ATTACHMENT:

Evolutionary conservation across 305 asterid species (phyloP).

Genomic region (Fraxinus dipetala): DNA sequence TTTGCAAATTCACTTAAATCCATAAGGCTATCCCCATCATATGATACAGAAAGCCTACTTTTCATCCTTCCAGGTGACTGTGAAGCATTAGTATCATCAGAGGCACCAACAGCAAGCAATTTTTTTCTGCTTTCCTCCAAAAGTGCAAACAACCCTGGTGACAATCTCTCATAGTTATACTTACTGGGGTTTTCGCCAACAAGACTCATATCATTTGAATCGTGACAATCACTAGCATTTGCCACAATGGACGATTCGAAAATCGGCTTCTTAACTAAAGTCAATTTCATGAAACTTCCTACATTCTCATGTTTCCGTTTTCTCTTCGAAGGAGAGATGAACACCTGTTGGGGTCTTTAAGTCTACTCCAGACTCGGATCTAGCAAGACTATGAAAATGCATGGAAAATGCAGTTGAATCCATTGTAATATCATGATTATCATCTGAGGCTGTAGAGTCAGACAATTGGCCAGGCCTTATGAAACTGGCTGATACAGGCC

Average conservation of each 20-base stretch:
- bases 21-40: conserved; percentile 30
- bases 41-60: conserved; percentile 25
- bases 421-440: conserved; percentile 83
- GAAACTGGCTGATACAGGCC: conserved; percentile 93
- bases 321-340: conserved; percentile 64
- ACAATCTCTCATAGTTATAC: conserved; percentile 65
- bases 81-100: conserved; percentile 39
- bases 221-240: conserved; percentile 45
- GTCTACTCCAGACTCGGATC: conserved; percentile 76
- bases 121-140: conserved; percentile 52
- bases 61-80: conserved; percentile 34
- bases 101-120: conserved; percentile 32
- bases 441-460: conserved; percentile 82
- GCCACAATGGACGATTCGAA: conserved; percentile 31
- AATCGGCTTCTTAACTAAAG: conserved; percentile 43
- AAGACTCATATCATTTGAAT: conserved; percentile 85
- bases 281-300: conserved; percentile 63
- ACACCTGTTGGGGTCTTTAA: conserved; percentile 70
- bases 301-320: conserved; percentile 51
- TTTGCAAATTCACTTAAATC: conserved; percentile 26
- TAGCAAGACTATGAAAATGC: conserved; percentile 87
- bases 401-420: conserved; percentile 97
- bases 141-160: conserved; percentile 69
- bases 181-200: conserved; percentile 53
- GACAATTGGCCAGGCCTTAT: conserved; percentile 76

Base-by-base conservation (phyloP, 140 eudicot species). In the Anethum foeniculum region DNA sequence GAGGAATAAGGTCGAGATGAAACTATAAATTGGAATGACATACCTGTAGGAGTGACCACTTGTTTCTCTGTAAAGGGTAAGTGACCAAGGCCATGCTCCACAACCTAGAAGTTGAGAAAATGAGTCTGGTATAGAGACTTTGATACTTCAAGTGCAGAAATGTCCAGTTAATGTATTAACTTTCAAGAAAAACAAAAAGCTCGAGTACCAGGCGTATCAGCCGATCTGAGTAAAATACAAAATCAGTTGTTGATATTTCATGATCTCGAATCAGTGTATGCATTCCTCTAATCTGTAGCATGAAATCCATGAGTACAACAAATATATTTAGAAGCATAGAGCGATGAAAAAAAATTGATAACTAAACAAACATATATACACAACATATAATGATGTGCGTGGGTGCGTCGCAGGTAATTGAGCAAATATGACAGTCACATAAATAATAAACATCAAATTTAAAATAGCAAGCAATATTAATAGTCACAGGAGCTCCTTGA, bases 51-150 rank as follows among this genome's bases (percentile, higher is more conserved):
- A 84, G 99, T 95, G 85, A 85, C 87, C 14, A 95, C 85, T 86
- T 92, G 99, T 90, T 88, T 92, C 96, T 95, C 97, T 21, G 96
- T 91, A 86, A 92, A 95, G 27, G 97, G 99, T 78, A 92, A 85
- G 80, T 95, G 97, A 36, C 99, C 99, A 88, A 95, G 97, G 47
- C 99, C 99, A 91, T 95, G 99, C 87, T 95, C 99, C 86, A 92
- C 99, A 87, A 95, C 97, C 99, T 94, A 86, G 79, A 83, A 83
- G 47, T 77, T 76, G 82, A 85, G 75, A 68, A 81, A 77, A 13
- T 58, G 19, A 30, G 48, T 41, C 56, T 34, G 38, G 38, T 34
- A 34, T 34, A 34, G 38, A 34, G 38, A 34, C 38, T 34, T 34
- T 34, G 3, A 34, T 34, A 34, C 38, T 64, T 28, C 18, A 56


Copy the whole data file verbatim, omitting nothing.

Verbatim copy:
Evolutionary conservation across 305 asterid species (phyloP).

Genomic region (Fraxinus dipetala): DNA sequence TTTGCAAATTCACTTAAATCCATAAGGCTATCCCCATCATATGATACAGAAAGCCTACTTTTCATCCTTCCAGGTGACTGTGAAGCATTAGTATCATCAGAGGCACCAACAGCAAGCAATTTTTTTCTGCTTTCCTCCAAAAGTGCAAACAACCCTGGTGACAATCTCTCATAGTTATACTTACTGGGGTTTTCGCCAACAAGACTCATATCATTTGAATCGTGACAATCACTAGCATTTGCCACAATGGACGATTCGAAAATCGGCTTCTTAACTAAAGTCAATTTCATGAAACTTCCTACATTCTCATGTTTCCGTTTTCTCTTCGAAGGAGAGATGAACACCTGTTGGGGTCTTTAAGTCTACTCCAGACTCGGATCTAGCAAGACTATGAAAATGCATGGAAAATGCAGTTGAATCCATTGTAATATCATGATTATCATCTGAGGCTGTAGAGTCAGACAATTGGCCAGGCCTTATGAAACTGGCTGATACAGGCC

Average conservation of each 20-base stretch:
- bases 21-40: conserved; percentile 30
- bases 41-60: conserved; percentile 25
- bases 421-440: conserved; percentile 83
- GAAACTGGCTGATACAGGCC: conserved; percentile 93
- bases 321-340: conserved; percentile 64
- ACAATCTCTCATAGTTATAC: conserved; percentile 65
- bases 81-100: conserved; percentile 39
- bases 221-240: conserved; percentile 45
- GTCTACTCCAGACTCGGATC: conserved; percentile 76
- bases 121-140: conserved; percentile 52
- bases 61-80: conserved; percentile 34
- bases 101-120: conserved; percentile 32
- bases 441-460: conserved; percentile 82
- GCCACAATGGACGATTCGAA: conserved; percentile 31
- AATCGGCTTCTTAACTAAAG: conserved; percentile 43
- AAGACTCATATCATTTGAAT: conserved; percentile 85
- bases 281-300: conserved; percentile 63
- ACACCTGTTGGGGTCTTTAA: conserved; percentile 70
- bases 301-320: conserved; percentile 51
- TTTGCAAATTCACTTAAATC: conserved; percentile 26
- TAGCAAGACTATGAAAATGC: conserved; percentile 87
- bases 401-420: conserved; percentile 97
- bases 141-160: conserved; percentile 69
- bases 181-200: conserved; percentile 53
- GACAATTGGCCAGGCCTTAT: conserved; percentile 76

Base-by-base conservation (phyloP, 140 eudicot species). In the Anethum foeniculum region DNA sequence GAGGAATAAGGTCGAGATGAAACTATAAATTGGAATGACATACCTGTAGGAGTGACCACTTGTTTCTCTGTAAAGGGTAAGTGACCAAGGCCATGCTCCACAACCTAGAAGTTGAGAAAATGAGTCTGGTATAGAGACTTTGATACTTCAAGTGCAGAAATGTCCAGTTAATGTATTAACTTTCAAGAAAAACAAAAAGCTCGAGTACCAGGCGTATCAGCCGATCTGAGTAAAATACAAAATCAGTTGTTGATATTTCATGATCTCGAATCAGTGTATGCATTCCTCTAATCTGTAGCATGAAATCCATGAGTACAACAAATATATTTAGAAGCATAGAGCGATGAAAAAAAATTGATAACTAAACAAACATATATACACAACATATAATGATGTGCGTGGGTGCGTCGCAGGTAATTGAGCAAATATGACAGTCACATAAATAATAAACATCAAATTTAAAATAGCAAGCAATATTAATAGTCACAGGAGCTCCTTGA, bases 51-150 rank as follows among this genome's bases (percentile, higher is more conserved):
- A 84, G 99, T 95, G 85, A 85, C 87, C 14, A 95, C 85, T 86
- T 92, G 99, T 90, T 88, T 92, C 96, T 95, C 97, T 21, G 96
- T 91, A 86, A 92, A 95, G 27, G 97, G 99, T 78, A 92, A 85
- G 80, T 95, G 97, A 36, C 99, C 99, A 88, A 95, G 97, G 47
- C 99, C 99, A 91, T 95, G 99, C 87, T 95, C 99, C 86, A 92
- C 99, A 87, A 95, C 97, C 99, T 94, A 86, G 79, A 83, A 83
- G 47, T 77, T 76, G 82, A 85, G 75, A 68, A 81, A 77, A 13
- T 58, G 19, A 30, G 48, T 41, C 56, T 34, G 38, G 38, T 34
- A 34, T 34, A 34, G 38, A 34, G 38, A 34, C 38, T 34, T 34
- T 34, G 3, A 34, T 34, A 34, C 38, T 64, T 28, C 18, A 56